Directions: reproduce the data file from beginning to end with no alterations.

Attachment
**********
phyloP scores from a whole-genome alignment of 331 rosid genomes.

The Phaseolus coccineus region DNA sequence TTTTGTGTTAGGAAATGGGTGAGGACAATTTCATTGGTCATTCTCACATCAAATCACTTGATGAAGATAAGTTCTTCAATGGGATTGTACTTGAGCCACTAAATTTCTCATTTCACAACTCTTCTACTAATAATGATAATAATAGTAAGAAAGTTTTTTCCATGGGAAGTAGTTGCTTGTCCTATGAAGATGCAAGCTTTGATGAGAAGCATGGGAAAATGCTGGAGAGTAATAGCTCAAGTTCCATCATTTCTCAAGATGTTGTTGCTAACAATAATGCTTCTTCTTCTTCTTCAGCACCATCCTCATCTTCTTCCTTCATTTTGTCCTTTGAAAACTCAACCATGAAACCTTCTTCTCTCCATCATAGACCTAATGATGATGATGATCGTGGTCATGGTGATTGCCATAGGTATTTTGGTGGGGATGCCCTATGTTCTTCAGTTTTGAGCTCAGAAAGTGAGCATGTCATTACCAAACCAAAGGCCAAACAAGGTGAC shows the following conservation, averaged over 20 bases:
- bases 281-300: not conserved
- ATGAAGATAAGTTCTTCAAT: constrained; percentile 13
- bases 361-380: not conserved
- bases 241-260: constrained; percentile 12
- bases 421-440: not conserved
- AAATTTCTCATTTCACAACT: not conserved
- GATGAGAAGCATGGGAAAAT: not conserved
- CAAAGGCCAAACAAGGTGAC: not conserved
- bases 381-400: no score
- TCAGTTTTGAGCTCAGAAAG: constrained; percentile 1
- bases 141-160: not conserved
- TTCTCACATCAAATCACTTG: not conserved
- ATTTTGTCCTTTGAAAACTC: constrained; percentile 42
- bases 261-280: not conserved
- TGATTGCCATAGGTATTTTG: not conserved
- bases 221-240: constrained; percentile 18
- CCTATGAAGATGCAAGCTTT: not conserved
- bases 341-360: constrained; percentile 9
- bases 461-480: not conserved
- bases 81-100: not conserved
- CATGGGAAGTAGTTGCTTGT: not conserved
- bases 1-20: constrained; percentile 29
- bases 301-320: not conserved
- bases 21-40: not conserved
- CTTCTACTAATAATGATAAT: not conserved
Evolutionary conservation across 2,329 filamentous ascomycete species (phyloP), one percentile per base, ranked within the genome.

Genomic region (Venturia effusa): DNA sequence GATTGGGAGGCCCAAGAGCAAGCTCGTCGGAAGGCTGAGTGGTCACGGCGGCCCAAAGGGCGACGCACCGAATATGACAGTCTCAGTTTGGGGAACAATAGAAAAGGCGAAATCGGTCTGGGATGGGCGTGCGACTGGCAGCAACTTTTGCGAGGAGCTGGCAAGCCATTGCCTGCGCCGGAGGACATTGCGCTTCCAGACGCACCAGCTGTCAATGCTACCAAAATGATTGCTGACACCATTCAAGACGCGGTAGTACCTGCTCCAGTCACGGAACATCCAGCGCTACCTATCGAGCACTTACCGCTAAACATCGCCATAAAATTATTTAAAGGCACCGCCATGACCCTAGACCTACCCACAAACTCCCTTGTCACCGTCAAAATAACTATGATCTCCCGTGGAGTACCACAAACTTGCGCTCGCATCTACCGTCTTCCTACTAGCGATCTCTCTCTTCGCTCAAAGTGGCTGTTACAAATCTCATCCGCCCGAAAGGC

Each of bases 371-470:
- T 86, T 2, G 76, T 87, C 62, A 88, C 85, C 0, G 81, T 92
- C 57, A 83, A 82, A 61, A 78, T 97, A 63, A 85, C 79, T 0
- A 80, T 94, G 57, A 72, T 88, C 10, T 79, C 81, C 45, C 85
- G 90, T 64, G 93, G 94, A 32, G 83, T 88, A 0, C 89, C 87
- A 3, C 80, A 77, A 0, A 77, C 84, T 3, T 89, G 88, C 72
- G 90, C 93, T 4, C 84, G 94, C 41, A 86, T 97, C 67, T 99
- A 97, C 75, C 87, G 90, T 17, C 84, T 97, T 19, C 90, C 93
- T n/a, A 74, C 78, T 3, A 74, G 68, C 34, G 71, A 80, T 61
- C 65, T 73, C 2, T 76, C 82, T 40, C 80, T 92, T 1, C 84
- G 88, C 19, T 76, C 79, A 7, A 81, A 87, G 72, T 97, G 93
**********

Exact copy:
phyloP scores from a whole-genome alignment of 331 rosid genomes.

The Phaseolus coccineus region DNA sequence TTTTGTGTTAGGAAATGGGTGAGGACAATTTCATTGGTCATTCTCACATCAAATCACTTGATGAAGATAAGTTCTTCAATGGGATTGTACTTGAGCCACTAAATTTCTCATTTCACAACTCTTCTACTAATAATGATAATAATAGTAAGAAAGTTTTTTCCATGGGAAGTAGTTGCTTGTCCTATGAAGATGCAAGCTTTGATGAGAAGCATGGGAAAATGCTGGAGAGTAATAGCTCAAGTTCCATCATTTCTCAAGATGTTGTTGCTAACAATAATGCTTCTTCTTCTTCTTCAGCACCATCCTCATCTTCTTCCTTCATTTTGTCCTTTGAAAACTCAACCATGAAACCTTCTTCTCTCCATCATAGACCTAATGATGATGATGATCGTGGTCATGGTGATTGCCATAGGTATTTTGGTGGGGATGCCCTATGTTCTTCAGTTTTGAGCTCAGAAAGTGAGCATGTCATTACCAAACCAAAGGCCAAACAAGGTGAC shows the following conservation, averaged over 20 bases:
- bases 281-300: not conserved
- ATGAAGATAAGTTCTTCAAT: constrained; percentile 13
- bases 361-380: not conserved
- bases 241-260: constrained; percentile 12
- bases 421-440: not conserved
- AAATTTCTCATTTCACAACT: not conserved
- GATGAGAAGCATGGGAAAAT: not conserved
- CAAAGGCCAAACAAGGTGAC: not conserved
- bases 381-400: no score
- TCAGTTTTGAGCTCAGAAAG: constrained; percentile 1
- bases 141-160: not conserved
- TTCTCACATCAAATCACTTG: not conserved
- ATTTTGTCCTTTGAAAACTC: constrained; percentile 42
- bases 261-280: not conserved
- TGATTGCCATAGGTATTTTG: not conserved
- bases 221-240: constrained; percentile 18
- CCTATGAAGATGCAAGCTTT: not conserved
- bases 341-360: constrained; percentile 9
- bases 461-480: not conserved
- bases 81-100: not conserved
- CATGGGAAGTAGTTGCTTGT: not conserved
- bases 1-20: constrained; percentile 29
- bases 301-320: not conserved
- bases 21-40: not conserved
- CTTCTACTAATAATGATAAT: not conserved
Evolutionary conservation across 2,329 filamentous ascomycete species (phyloP), one percentile per base, ranked within the genome.

Genomic region (Venturia effusa): DNA sequence GATTGGGAGGCCCAAGAGCAAGCTCGTCGGAAGGCTGAGTGGTCACGGCGGCCCAAAGGGCGACGCACCGAATATGACAGTCTCAGTTTGGGGAACAATAGAAAAGGCGAAATCGGTCTGGGATGGGCGTGCGACTGGCAGCAACTTTTGCGAGGAGCTGGCAAGCCATTGCCTGCGCCGGAGGACATTGCGCTTCCAGACGCACCAGCTGTCAATGCTACCAAAATGATTGCTGACACCATTCAAGACGCGGTAGTACCTGCTCCAGTCACGGAACATCCAGCGCTACCTATCGAGCACTTACCGCTAAACATCGCCATAAAATTATTTAAAGGCACCGCCATGACCCTAGACCTACCCACAAACTCCCTTGTCACCGTCAAAATAACTATGATCTCCCGTGGAGTACCACAAACTTGCGCTCGCATCTACCGTCTTCCTACTAGCGATCTCTCTCTTCGCTCAAAGTGGCTGTTACAAATCTCATCCGCCCGAAAGGC

Each of bases 371-470:
- T 86, T 2, G 76, T 87, C 62, A 88, C 85, C 0, G 81, T 92
- C 57, A 83, A 82, A 61, A 78, T 97, A 63, A 85, C 79, T 0
- A 80, T 94, G 57, A 72, T 88, C 10, T 79, C 81, C 45, C 85
- G 90, T 64, G 93, G 94, A 32, G 83, T 88, A 0, C 89, C 87
- A 3, C 80, A 77, A 0, A 77, C 84, T 3, T 89, G 88, C 72
- G 90, C 93, T 4, C 84, G 94, C 41, A 86, T 97, C 67, T 99
- A 97, C 75, C 87, G 90, T 17, C 84, T 97, T 19, C 90, C 93
- T n/a, A 74, C 78, T 3, A 74, G 68, C 34, G 71, A 80, T 61
- C 65, T 73, C 2, T 76, C 82, T 40, C 80, T 92, T 1, C 84
- G 88, C 19, T 76, C 79, A 7, A 81, A 87, G 72, T 97, G 93